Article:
Japan sets defence budget target of 2% of GDP

by Jon Grevatt

Japan aims to achieve defence spending worth 2% of GDP by 2027. Janes Defence Budgets analysis suggests that while this effort might prove overambitious, even a limited increase in the proportion of funding allocated to defence will result in strong growth in expenditure. (Janes Defence Budgets)

Japan's Defense Minister Yasukazu Hamada has confirmed a government plan to strongly increase defence spending over the next few years to support the “drastic strengthening of [Japan's] defence capabilities”.

Hamada said in a Ministry of Defense (MoD) press conference that the plan had been endorsed by Prime Minister Fumio Kishida, who, on 28 November, directed his government to increase defence spending to 2% of national GDP by 2027.

“Towards the drastic strengthening of our defence capabilities, [the] prime minister has said it is necessary to urgently strengthen [the defence budget] within five years,” Hamada said in comments published by the MoD.

He added, “I have been instructed to decide on measures to secure financial resources for defence expenditure and revenue in an integrated manner. In response to the prime minister's instruction, the MoD will accelerate co-ordination with the Ministry of Finance and others.”

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Comtech eyes new partnerships to fill capability gaps

by Marc Selinger

Comtech's products include the Modular Transportable Transmission System (MTTS), which enables beyond-line-of-sight communications. (Comtech)

Comtech Telecommunications Corporation is forming “strategic relationships” with six companies to fill gaps in its capabilities and improve its offering, according to the chief executive of the US-based communications equipment provider.

Comtech has agreed to the terms for two of the partnerships and is drafting paperwork for the other four, the company's chairman, president, and CEO Ken Peterman told Janes on 20 January. The partners will provide technology such as artificial intelligence and data analytics.

Comtech is gearing up to disclose the names of the partners. “You're going to see press releases on those relationships over the next 45 or so days,” Peterman said.

Peterman, who became CEO in August 2022, is also pushing his company to integrate its past acquisitions more tightly so it can offer “more comprehensive solutions” to customers. “Instead of just boxes, we can offer systems and services both in the satellite and the terrestrial networking market,” he said. Comtech's acquisitions include TeleCommunication Systems (TCS) in 2016, CGC Technology in 2020, and UHP Networks in 2021.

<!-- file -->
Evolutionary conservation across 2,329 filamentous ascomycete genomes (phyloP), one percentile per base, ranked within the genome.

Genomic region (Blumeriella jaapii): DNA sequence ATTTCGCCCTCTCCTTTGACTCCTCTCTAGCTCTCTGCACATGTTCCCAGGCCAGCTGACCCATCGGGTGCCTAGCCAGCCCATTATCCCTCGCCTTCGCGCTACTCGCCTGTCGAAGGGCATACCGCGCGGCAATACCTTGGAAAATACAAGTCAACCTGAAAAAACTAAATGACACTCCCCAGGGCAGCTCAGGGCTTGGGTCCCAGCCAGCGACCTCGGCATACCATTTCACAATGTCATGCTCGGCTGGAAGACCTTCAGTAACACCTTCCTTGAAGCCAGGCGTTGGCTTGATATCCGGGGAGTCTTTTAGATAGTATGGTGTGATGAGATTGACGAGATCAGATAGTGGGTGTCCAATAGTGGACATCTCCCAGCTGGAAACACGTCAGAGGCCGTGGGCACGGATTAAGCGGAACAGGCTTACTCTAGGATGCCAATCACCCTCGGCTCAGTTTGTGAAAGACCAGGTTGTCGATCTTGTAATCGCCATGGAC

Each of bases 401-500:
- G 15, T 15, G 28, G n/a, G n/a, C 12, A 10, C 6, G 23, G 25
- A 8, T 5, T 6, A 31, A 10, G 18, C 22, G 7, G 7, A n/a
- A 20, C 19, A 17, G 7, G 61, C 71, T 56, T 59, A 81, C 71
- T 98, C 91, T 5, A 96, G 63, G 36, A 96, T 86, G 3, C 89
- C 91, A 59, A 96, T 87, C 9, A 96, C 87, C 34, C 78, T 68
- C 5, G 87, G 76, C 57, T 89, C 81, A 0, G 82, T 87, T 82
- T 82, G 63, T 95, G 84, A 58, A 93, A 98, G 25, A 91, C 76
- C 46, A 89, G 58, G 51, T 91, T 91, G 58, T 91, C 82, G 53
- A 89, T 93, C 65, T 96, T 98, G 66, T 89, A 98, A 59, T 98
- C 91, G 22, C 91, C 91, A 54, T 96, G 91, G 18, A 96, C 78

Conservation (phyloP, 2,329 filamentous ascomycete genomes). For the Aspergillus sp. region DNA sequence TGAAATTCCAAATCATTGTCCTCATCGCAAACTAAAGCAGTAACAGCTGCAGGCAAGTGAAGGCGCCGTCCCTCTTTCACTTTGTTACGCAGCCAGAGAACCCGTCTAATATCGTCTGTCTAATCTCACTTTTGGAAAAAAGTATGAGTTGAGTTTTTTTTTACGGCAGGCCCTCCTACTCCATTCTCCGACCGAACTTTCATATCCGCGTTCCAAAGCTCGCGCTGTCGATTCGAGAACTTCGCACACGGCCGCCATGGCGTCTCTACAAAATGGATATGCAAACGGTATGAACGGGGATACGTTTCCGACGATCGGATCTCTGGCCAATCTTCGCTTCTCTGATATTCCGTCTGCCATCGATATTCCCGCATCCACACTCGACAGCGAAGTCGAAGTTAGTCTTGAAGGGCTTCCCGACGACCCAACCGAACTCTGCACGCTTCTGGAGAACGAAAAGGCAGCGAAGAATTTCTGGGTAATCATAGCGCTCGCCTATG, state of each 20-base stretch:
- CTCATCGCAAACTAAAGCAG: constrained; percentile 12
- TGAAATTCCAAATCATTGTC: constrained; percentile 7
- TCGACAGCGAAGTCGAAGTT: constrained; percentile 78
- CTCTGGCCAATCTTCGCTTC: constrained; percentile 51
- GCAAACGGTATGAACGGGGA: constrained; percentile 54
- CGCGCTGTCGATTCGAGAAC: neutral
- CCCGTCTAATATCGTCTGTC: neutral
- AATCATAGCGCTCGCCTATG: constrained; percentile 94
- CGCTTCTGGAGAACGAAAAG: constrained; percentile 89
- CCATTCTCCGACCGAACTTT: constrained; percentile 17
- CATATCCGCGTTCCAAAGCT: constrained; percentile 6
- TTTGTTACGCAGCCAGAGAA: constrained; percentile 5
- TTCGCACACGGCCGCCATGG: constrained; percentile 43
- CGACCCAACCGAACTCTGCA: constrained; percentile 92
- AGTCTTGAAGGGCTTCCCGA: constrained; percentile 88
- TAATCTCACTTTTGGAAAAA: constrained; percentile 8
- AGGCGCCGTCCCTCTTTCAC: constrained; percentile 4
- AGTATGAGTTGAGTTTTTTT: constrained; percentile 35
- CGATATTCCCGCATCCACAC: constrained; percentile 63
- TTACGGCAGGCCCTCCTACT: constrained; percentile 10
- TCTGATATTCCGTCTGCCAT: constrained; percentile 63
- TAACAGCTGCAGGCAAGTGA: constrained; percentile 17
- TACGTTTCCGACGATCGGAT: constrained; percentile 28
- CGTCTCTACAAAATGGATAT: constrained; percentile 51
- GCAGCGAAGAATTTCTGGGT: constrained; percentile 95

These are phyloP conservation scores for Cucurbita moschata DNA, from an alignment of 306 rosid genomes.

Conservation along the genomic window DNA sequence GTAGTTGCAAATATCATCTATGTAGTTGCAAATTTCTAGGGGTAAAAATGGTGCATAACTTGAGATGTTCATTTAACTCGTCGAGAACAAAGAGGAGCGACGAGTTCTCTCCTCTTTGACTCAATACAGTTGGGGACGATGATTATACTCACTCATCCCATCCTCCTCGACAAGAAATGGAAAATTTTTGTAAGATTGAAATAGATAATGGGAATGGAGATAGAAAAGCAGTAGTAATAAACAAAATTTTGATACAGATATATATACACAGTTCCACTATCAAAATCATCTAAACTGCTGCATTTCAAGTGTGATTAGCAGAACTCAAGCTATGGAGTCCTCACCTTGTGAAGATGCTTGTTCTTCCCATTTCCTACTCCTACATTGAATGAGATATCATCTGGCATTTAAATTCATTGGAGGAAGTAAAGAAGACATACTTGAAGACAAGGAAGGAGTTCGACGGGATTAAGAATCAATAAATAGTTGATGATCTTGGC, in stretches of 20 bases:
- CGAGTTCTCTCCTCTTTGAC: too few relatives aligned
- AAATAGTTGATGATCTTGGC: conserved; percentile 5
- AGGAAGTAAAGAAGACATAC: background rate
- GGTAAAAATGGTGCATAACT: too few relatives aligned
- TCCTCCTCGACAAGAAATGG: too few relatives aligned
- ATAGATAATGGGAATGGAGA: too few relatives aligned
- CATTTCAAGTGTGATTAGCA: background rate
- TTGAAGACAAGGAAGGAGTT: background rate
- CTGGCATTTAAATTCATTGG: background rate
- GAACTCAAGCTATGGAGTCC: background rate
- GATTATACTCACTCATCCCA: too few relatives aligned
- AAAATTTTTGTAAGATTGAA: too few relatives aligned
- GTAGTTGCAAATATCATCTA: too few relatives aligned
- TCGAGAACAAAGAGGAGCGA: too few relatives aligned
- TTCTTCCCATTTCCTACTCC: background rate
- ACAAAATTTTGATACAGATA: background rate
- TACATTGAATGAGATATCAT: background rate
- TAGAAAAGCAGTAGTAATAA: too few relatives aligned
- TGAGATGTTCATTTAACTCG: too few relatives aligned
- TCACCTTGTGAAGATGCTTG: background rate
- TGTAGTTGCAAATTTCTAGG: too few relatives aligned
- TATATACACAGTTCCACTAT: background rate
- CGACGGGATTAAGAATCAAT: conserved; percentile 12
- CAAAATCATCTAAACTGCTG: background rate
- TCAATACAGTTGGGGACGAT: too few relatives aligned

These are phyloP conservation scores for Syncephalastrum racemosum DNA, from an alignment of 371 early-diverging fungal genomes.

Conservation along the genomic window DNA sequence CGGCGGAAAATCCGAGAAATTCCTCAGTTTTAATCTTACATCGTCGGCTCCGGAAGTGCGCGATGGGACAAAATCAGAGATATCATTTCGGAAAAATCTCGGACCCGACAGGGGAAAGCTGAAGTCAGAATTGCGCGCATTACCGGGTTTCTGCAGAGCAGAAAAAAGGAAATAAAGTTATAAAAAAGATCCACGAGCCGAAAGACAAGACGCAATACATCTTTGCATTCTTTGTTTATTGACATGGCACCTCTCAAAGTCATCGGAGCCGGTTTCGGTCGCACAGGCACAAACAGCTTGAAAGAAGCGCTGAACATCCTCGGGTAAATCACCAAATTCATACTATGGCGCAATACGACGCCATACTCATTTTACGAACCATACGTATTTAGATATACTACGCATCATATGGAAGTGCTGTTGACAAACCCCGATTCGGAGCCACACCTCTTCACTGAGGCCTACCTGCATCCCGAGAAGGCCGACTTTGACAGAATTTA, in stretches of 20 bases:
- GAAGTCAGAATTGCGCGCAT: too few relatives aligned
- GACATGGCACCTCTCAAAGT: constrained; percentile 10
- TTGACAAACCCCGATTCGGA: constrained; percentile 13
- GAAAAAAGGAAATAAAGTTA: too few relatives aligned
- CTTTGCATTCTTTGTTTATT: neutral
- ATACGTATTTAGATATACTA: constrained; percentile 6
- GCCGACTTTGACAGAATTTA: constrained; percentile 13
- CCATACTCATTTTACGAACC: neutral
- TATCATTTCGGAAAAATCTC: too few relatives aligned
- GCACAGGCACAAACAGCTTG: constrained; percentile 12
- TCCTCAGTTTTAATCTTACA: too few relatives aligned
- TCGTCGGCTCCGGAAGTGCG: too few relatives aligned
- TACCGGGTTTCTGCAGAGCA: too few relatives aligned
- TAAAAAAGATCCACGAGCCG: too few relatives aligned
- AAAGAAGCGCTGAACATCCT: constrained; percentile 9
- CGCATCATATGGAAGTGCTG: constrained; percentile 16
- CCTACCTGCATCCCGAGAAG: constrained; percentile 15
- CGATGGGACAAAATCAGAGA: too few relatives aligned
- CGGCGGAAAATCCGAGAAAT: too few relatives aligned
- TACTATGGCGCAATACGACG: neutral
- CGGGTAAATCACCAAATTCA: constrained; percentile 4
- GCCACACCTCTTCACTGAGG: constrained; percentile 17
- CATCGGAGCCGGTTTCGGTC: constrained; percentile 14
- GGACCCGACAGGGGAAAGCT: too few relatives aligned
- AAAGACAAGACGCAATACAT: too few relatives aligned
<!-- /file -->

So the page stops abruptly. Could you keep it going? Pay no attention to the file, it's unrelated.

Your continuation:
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Columbia programme running ahead of contract schedule, GD CEO says

by Michael Fabey

General Dynamics says the Columbia-class lead submarine is running ahead of contract schedule. (US Navy)

Amid government oversight concerns about lead-ship construction delays of the new Columbia-class strategic ballistic missile submarines, the programme is actually running ahead of contract schedule, according to Phebe Novakovic, chairman and chief executive officer of General Dynamics, whose submarine-building Electric Boat (EB) unit is building the boats.

“We're about 30% done on the first ship and we are ahead of the contract schedule,” Novakovic said on 25 January during an earnings call with financial analysts.

Two US shipbuilders – Electric Boat and HII's Newport News Shipbuilding – design and build the nuclear submarines. Electric Boat is the prime contractor for design and construction of the Columbia class, with Newport News serving as its major subcontractor.

The navy plans to acquire 12 Columbia-class nuclear-powered ballistic missile submarines for about USD132 billion, while shipbuilders also build the Virginia-class boats.

“After more than a year of full-scale construction on the lead Columbia submarine, the shipbuilders are facing delays because of challenges with design, materials, and quality,” the US Government Accountability Office (GAO) said in its report

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Stinger missile production to rise 50% by 2025, US Army says

by Marc Selinger

US Army soldiers prepare to fire a Stinger missile during an exercise. (US Army)

The US Army expects to increase production of Stinger missiles to 60 a month by 2025, up 50% from the current rate, according to a spokesperson for the service's Program Executive Office Missiles and Space (PEO MS).

The ramp-up comes amid growing demand for the surface-to-air missile. The US government has provided about 1,500 Stinger missiles to Ukraine to help it counter Russia's February 2022 invasion. “The Stinger has proven to be effective in the support of Ukraine,” the PEO MS spokesperson wrote in response to a series of written questions.

To support the higher production rate, the Stinger programme is redesigning the Dual Detector Assembly (DDA), a component of the missile's seeker, because a DDA part is no longer being made, the PEO MS spokesperson told Janes . The DDA is a sensor with infrared and ultraviolet detectors.

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Japan's Defense Minister Yasukazu Hamada has confirmed a government plan to strongly increase defenc...

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